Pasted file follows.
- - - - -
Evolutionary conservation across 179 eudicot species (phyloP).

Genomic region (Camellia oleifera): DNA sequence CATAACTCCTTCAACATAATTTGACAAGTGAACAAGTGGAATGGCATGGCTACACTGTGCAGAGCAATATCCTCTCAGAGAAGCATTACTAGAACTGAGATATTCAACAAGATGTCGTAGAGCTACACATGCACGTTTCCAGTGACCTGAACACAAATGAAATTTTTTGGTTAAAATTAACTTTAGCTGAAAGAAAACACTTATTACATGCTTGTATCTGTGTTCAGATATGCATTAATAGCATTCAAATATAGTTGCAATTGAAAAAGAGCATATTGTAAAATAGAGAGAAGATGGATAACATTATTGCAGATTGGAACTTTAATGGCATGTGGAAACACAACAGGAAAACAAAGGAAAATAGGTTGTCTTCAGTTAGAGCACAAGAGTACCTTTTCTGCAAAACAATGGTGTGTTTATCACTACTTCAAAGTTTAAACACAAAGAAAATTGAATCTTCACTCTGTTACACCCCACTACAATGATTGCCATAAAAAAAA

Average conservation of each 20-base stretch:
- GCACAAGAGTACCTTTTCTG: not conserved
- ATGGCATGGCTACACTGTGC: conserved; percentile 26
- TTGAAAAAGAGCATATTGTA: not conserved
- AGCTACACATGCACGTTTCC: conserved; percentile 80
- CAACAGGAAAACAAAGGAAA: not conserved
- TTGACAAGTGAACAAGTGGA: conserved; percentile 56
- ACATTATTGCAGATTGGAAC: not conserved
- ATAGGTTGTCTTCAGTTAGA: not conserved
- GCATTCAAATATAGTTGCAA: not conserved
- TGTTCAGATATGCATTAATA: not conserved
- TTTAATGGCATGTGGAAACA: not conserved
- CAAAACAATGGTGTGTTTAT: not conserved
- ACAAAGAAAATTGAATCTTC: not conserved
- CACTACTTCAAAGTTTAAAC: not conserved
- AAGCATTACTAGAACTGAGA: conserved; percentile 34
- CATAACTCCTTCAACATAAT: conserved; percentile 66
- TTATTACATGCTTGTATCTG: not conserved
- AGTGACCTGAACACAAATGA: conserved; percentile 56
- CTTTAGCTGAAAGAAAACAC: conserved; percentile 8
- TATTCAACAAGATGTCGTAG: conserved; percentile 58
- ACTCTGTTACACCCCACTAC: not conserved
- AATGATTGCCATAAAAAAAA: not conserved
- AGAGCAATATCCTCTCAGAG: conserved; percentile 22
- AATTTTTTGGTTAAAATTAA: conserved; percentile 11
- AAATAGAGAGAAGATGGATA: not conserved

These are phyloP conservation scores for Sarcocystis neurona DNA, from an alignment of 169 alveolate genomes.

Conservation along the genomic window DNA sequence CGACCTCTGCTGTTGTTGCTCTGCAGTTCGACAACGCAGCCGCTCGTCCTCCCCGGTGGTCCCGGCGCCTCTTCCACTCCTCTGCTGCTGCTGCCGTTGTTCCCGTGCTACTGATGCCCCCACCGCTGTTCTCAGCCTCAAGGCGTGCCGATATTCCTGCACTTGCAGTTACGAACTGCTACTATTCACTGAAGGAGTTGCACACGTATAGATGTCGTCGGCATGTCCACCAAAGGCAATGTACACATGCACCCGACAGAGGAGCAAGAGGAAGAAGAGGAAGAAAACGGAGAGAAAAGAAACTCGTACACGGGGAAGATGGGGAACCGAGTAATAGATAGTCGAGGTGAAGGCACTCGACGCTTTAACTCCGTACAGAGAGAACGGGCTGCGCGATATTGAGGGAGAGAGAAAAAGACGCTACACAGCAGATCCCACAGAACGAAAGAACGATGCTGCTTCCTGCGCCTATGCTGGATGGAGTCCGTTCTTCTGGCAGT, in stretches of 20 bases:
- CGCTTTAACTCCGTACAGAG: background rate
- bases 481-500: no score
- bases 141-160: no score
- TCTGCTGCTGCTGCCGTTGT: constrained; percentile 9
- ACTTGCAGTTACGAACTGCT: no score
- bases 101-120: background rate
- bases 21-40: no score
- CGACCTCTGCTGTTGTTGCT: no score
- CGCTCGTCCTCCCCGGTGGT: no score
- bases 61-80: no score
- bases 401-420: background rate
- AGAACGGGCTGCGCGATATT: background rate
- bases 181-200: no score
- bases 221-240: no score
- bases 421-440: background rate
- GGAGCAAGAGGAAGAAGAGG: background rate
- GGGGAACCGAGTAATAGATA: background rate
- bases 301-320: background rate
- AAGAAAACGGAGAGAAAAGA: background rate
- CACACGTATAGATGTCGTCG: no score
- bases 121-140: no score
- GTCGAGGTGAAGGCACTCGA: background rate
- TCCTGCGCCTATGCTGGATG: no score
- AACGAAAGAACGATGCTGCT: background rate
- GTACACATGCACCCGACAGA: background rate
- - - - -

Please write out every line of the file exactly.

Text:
Evolutionary conservation across 179 eudicot species (phyloP).

Genomic region (Camellia oleifera): DNA sequence CATAACTCCTTCAACATAATTTGACAAGTGAACAAGTGGAATGGCATGGCTACACTGTGCAGAGCAATATCCTCTCAGAGAAGCATTACTAGAACTGAGATATTCAACAAGATGTCGTAGAGCTACACATGCACGTTTCCAGTGACCTGAACACAAATGAAATTTTTTGGTTAAAATTAACTTTAGCTGAAAGAAAACACTTATTACATGCTTGTATCTGTGTTCAGATATGCATTAATAGCATTCAAATATAGTTGCAATTGAAAAAGAGCATATTGTAAAATAGAGAGAAGATGGATAACATTATTGCAGATTGGAACTTTAATGGCATGTGGAAACACAACAGGAAAACAAAGGAAAATAGGTTGTCTTCAGTTAGAGCACAAGAGTACCTTTTCTGCAAAACAATGGTGTGTTTATCACTACTTCAAAGTTTAAACACAAAGAAAATTGAATCTTCACTCTGTTACACCCCACTACAATGATTGCCATAAAAAAAA

Average conservation of each 20-base stretch:
- GCACAAGAGTACCTTTTCTG: not conserved
- ATGGCATGGCTACACTGTGC: conserved; percentile 26
- TTGAAAAAGAGCATATTGTA: not conserved
- AGCTACACATGCACGTTTCC: conserved; percentile 80
- CAACAGGAAAACAAAGGAAA: not conserved
- TTGACAAGTGAACAAGTGGA: conserved; percentile 56
- ACATTATTGCAGATTGGAAC: not conserved
- ATAGGTTGTCTTCAGTTAGA: not conserved
- GCATTCAAATATAGTTGCAA: not conserved
- TGTTCAGATATGCATTAATA: not conserved
- TTTAATGGCATGTGGAAACA: not conserved
- CAAAACAATGGTGTGTTTAT: not conserved
- ACAAAGAAAATTGAATCTTC: not conserved
- CACTACTTCAAAGTTTAAAC: not conserved
- AAGCATTACTAGAACTGAGA: conserved; percentile 34
- CATAACTCCTTCAACATAAT: conserved; percentile 66
- TTATTACATGCTTGTATCTG: not conserved
- AGTGACCTGAACACAAATGA: conserved; percentile 56
- CTTTAGCTGAAAGAAAACAC: conserved; percentile 8
- TATTCAACAAGATGTCGTAG: conserved; percentile 58
- ACTCTGTTACACCCCACTAC: not conserved
- AATGATTGCCATAAAAAAAA: not conserved
- AGAGCAATATCCTCTCAGAG: conserved; percentile 22
- AATTTTTTGGTTAAAATTAA: conserved; percentile 11
- AAATAGAGAGAAGATGGATA: not conserved

These are phyloP conservation scores for Sarcocystis neurona DNA, from an alignment of 169 alveolate genomes.

Conservation along the genomic window DNA sequence CGACCTCTGCTGTTGTTGCTCTGCAGTTCGACAACGCAGCCGCTCGTCCTCCCCGGTGGTCCCGGCGCCTCTTCCACTCCTCTGCTGCTGCTGCCGTTGTTCCCGTGCTACTGATGCCCCCACCGCTGTTCTCAGCCTCAAGGCGTGCCGATATTCCTGCACTTGCAGTTACGAACTGCTACTATTCACTGAAGGAGTTGCACACGTATAGATGTCGTCGGCATGTCCACCAAAGGCAATGTACACATGCACCCGACAGAGGAGCAAGAGGAAGAAGAGGAAGAAAACGGAGAGAAAAGAAACTCGTACACGGGGAAGATGGGGAACCGAGTAATAGATAGTCGAGGTGAAGGCACTCGACGCTTTAACTCCGTACAGAGAGAACGGGCTGCGCGATATTGAGGGAGAGAGAAAAAGACGCTACACAGCAGATCCCACAGAACGAAAGAACGATGCTGCTTCCTGCGCCTATGCTGGATGGAGTCCGTTCTTCTGGCAGT, in stretches of 20 bases:
- CGCTTTAACTCCGTACAGAG: background rate
- bases 481-500: no score
- bases 141-160: no score
- TCTGCTGCTGCTGCCGTTGT: constrained; percentile 9
- ACTTGCAGTTACGAACTGCT: no score
- bases 101-120: background rate
- bases 21-40: no score
- CGACCTCTGCTGTTGTTGCT: no score
- CGCTCGTCCTCCCCGGTGGT: no score
- bases 61-80: no score
- bases 401-420: background rate
- AGAACGGGCTGCGCGATATT: background rate
- bases 181-200: no score
- bases 221-240: no score
- bases 421-440: background rate
- GGAGCAAGAGGAAGAAGAGG: background rate
- GGGGAACCGAGTAATAGATA: background rate
- bases 301-320: background rate
- AAGAAAACGGAGAGAAAAGA: background rate
- CACACGTATAGATGTCGTCG: no score
- bases 121-140: no score
- GTCGAGGTGAAGGCACTCGA: background rate
- TCCTGCGCCTATGCTGGATG: no score
- AACGAAAGAACGATGCTGCT: background rate
- GTACACATGCACCCGACAGA: background rate